His article is compelling and the kinds of projects he describes sound quite interesting, but I wonder how the rest of the field will respond to his ideas. Anyway, some key paragraphs from the end:

"The changes I'm recommending would constitute a paradigm shift. They would require deep alterations in what literature departments teach and how students are trained. Of course, graduate students would still take the familiar courses on Shakespeare, Victorian novels, and 20th-century poetry, but they would also take courses covering scientific research methods, the basics of statistics and probability, and current thinking in the sciences of the mind.

As the field developed, it would build a methodological tool kit that retained an honored place for the old skills of close reading and careful reasoning, but also included new scientific tools of study design and statistical testing. Literary scholars would keep their long shelves of books and their habits of good scholarship, but would also avail themselves of sophisticated text-analysis software, the psychology lab, and collaboration with researchers from scientific fields.

Above all, these changes would require looking with fresh eyes on the landscape of academic disciplines, and noticing something surprising: The great wall dividing the two cultures of the sciences and humanities has no substance. We can walk right through it.

If we literary scholars can summon the courage and humility to do so, the potential benefits will reverberate far beyond our field. We can generate more reliable and durable knowledge about art and culture. We can reawaken a long-dormant spirit of intellectual adventure. We can help spur a process whereby not just literature, but the larger field of the humanities recover some of the intellectual momentum and 'market share' they have lost to the sciences. And we can rejoin the oldest, and still the premier, quest of all the disciplines: to better understand human nature and its place in the universe."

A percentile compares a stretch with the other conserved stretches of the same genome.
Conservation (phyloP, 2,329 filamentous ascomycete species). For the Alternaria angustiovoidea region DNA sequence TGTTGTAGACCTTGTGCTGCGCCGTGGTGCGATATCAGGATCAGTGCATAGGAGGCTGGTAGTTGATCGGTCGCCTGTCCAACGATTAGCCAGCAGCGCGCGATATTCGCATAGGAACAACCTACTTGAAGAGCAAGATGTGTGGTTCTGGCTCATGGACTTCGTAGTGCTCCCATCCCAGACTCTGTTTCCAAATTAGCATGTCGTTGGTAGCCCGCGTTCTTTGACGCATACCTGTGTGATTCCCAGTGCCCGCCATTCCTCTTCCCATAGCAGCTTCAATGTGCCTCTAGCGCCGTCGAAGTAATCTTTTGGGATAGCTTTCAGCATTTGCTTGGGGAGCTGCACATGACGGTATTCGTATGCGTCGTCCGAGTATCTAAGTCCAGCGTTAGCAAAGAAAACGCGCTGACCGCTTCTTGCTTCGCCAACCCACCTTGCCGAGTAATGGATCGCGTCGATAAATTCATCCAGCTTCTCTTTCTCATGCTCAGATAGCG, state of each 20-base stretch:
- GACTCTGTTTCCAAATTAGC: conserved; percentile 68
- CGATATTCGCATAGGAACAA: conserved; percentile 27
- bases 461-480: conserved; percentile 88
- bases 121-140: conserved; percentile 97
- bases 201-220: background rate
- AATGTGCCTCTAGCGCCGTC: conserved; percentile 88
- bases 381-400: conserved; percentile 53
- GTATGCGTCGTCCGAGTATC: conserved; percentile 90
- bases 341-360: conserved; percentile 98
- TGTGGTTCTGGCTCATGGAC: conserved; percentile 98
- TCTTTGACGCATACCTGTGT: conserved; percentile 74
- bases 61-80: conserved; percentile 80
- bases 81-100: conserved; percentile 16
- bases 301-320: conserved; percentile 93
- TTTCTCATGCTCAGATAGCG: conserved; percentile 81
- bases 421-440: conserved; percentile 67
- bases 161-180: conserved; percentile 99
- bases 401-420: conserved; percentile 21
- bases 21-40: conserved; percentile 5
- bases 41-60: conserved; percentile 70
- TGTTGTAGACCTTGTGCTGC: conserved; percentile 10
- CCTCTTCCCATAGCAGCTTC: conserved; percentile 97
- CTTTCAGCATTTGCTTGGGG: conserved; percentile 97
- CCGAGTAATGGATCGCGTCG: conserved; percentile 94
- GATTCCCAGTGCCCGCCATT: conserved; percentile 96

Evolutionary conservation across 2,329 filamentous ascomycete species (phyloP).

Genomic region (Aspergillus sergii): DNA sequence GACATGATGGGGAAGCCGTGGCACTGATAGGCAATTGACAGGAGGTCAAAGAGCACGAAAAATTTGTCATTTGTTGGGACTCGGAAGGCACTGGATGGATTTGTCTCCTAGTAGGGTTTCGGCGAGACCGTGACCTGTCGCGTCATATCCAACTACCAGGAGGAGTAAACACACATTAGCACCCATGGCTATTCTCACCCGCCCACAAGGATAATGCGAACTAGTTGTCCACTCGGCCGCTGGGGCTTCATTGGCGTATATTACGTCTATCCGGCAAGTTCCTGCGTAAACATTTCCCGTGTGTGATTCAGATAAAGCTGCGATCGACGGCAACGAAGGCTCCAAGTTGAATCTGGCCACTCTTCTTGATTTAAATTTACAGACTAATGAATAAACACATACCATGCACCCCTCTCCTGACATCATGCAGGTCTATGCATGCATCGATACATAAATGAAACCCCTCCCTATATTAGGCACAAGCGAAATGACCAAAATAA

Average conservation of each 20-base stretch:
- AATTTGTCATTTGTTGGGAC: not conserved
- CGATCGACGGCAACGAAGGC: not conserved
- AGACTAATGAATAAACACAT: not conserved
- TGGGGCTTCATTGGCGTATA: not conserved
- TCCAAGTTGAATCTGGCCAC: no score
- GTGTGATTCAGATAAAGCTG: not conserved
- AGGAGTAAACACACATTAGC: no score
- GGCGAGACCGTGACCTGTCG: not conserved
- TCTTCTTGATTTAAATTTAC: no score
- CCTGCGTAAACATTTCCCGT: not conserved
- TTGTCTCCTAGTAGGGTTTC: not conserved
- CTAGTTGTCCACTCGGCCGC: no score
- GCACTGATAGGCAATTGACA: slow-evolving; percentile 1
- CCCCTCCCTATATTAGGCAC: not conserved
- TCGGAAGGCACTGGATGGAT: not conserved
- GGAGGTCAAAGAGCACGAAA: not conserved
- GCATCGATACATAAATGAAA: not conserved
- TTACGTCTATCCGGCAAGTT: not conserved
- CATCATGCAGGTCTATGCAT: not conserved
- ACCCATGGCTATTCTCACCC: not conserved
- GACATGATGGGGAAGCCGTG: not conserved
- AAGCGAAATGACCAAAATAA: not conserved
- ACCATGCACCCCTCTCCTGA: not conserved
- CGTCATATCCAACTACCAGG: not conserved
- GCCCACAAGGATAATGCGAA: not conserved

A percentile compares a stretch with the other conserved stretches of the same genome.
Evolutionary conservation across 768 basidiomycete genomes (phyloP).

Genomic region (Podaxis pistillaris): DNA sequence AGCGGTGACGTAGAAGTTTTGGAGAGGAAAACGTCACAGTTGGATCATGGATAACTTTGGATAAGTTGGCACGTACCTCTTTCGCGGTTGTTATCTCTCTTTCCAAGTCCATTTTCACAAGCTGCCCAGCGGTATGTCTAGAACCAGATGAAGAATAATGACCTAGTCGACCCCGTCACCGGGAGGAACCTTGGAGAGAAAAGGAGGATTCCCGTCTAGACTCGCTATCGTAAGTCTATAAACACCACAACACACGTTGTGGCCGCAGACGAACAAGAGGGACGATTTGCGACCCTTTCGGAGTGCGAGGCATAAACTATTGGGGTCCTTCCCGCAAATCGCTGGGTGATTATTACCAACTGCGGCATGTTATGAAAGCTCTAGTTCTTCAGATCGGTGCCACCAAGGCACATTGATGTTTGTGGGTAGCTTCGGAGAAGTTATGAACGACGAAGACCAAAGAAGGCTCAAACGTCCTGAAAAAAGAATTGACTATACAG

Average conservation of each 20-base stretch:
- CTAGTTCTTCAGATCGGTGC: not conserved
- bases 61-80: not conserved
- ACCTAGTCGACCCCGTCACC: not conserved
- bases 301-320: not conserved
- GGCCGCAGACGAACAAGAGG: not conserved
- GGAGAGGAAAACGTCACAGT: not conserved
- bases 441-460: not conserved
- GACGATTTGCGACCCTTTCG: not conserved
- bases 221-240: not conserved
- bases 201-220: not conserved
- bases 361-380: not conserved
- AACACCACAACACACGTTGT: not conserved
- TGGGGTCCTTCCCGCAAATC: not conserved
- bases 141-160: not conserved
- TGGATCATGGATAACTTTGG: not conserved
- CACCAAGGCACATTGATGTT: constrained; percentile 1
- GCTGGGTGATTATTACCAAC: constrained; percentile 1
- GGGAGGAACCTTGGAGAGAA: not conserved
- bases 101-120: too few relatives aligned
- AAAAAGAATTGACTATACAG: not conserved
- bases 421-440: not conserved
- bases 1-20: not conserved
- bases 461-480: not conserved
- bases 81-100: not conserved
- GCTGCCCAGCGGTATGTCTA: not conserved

A new must-read blog...

A blog devoted entirely to things that look like ducks. Awesome.

Thursday, May 15, 2008

Narratives of Community

I got this book in the mail the other day.

What's the big deal, you might be asking? Well, check out chapter twelve, baby!

That's right--written by yours truly. I'm actually pretty proud of this piece. I wrote it last year while teaching new four classes and doing the whole job search thing. On the other hand, I didn't have much of a life outside of work last year, so there's that to consider. Anyway, I think it turned out to be a pretty decent essay.

Want a copy for yourself? Buy one here. (Yes, it's expensive! You have my permission to wait for the price to come down--or for a paperback edition.)

Tuesday, May 6, 2008

Maybe she isn't cut out to be a teacher?

Threatening to sue your students because they disagree with you? Good grief. There are some days when I would love to have them disagree with me--because it means they are actually thinking. More here and here.

Monday, May 5, 2008


So is it too early to be excited for next season's new TV series? Well, not if we are talking about Joss Whedon's Dollhouse. Ausiello and the crew over at TV Guide have had lots of info about casting for the show, but here's a nice post (a bit old) about the pilot script. Can't wait!

Sunday, May 4, 2008

Professors and Wikipedia

I've been thinking the same thing that this writer discusses here for a while, but he says it much better than I could:

"It is time for the academic world to recognize Wikipedia for what it has become: a global library open to anyone with an Internet connection and a pressing curiosity. The vision of its founders, Jimmy Wales and Larry Sanger, has become reality, and the librarians were right: the world has not been the same since. If the Web is the greatest information delivery device ever, and Wikipedia is the largest coherent store of information and ideas, then we as teachers and scholars should have been on this train years ago for the benefit of our students, our professions, and that mystical pool of human knowledge."

His proposal that all academics with research interests become identifiable editors is interesting, too. I've never been confident enough to even consider it.


A fun gallery of people re-creating photos from their youth. Makes me want to find an old picture of me (when I was probably about two) happily sitting in a huge garbage can...

Sunday Morning Inspiration

Check out this video from this morning's CBS Sunday Morning. I have a loved one with MS, and although we've been very lucky that her illness hasn't progressed very far, it still hangs over our heads. Stories like this, though, give us lots of hope and inspiration.